“The participants in our study were required to perform the cognitive tasks of following, understanding, and imitating the visual artist’s introduction. Simultaneously, the participants had to find an individual mode of artistic expression and maintain attention while performing their activity. Although we cannot provide mechanistic explanations, the production of visual art involves more than the mere cognitive and motor processing described. The creation of visual art is a personal integrative experience – an experience of ‘flow,’ – in which the participant is fully emerged in the creative activity,” wrote the authors.
Gate, by Anna McDermott, painted last night.
Art and music education are the first things we cut when school budgets are in trouble. Meanwhile, a 2012 study found that the total spending on ADHD (just one of many forms of maladaptation to modern school) ranges from $143 billion to $266 billion a year. Perhaps more art classes and fewer drugs are in order.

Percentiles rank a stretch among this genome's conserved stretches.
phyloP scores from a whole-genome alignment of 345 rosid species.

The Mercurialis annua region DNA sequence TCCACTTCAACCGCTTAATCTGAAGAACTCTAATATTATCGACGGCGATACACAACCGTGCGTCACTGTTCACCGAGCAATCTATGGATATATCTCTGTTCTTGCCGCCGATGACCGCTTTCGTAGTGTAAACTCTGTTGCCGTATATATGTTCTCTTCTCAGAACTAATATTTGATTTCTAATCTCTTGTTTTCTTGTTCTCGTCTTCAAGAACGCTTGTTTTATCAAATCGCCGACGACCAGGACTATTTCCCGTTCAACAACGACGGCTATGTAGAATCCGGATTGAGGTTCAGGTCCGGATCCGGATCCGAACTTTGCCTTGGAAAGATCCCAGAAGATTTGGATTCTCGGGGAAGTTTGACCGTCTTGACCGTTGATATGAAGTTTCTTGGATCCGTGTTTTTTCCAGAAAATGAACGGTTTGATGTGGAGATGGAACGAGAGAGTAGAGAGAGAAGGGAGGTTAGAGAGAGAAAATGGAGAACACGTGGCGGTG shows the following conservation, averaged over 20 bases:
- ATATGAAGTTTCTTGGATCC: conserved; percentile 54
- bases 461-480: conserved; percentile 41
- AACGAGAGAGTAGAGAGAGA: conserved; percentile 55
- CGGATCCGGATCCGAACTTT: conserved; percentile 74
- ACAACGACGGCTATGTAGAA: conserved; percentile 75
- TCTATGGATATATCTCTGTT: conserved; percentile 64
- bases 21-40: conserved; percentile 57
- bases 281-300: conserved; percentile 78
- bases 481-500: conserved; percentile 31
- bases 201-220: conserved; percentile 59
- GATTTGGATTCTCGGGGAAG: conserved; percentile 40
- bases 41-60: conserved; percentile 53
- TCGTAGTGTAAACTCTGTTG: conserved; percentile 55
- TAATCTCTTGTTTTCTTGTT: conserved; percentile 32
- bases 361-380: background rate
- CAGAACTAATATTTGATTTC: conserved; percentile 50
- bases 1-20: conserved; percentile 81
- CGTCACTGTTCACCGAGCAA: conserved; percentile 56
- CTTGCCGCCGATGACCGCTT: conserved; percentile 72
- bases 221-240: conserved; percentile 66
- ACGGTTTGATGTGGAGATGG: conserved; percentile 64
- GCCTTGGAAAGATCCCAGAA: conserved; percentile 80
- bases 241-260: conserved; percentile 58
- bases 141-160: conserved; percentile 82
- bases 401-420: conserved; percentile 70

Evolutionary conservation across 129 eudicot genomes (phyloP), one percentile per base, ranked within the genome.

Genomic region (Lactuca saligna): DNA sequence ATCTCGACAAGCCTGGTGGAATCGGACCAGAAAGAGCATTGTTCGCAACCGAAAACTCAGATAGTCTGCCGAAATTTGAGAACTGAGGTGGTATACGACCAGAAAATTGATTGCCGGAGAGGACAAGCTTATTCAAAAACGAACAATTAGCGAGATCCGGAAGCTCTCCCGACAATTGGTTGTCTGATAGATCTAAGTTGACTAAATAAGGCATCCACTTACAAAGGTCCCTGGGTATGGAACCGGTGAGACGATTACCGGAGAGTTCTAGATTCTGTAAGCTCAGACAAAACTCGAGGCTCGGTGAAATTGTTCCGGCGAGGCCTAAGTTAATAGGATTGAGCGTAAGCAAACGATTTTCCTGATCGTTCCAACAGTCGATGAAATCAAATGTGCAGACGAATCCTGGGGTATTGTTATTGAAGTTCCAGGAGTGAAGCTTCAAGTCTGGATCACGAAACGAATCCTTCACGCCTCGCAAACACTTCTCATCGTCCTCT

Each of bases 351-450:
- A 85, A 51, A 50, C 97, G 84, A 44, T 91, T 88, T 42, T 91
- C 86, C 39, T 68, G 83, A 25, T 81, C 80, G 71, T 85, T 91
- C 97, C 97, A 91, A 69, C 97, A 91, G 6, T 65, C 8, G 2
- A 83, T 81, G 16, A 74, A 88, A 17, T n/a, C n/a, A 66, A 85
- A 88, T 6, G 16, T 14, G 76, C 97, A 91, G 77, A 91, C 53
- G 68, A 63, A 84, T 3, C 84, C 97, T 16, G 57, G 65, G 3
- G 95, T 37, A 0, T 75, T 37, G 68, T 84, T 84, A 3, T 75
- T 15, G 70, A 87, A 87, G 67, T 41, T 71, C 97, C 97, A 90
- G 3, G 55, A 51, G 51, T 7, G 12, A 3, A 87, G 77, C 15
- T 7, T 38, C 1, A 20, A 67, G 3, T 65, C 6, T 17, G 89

Young Ilse thinks she’s having fun. Please don’t tell her this is good for her.

Come to Maine and learn to paint. I have two openings left for my 2014 workshop in Belfast, ME. Information is available here.

The sunscreen dilemma

Excessive sun and skin exposure isn’t something we worry about in the northeast. This is Sue Leo painting in Rockport, ME, with me last summer. Cool and damp, which is why we all have such lovely skin.
When I was identified as having a gene for Lynch Syndrome, I resolved to be better about applying sunscreen when outside painting or teaching. After all, if you learned you had a mutation that made you vulnerable to lung cancer, you’d hardly keep on smoking, would you?
The problem is that I just can’t seem to break the sun habit. I live in the far north, where we have two months in which we can shed our layers. And I’m chronically Vitamin D-deficient (which is endemic here in the Great Lakes region). Higher levels of vitamin D are associated with better outcomes for colorectal cancer, which I’ve had once and am at a high risk of having again.
When it’s sunny, we’re often bundled up and exposing very little skin. Here we are painting at Owl’s Head, Maine, last October.
A new study seems to indicate that even high-SPF sunscreen provides insufficient protection against melanomas (the skin cancer that kills) although they provide adequate protection against the less-aggressive squamous-cell carcinomas.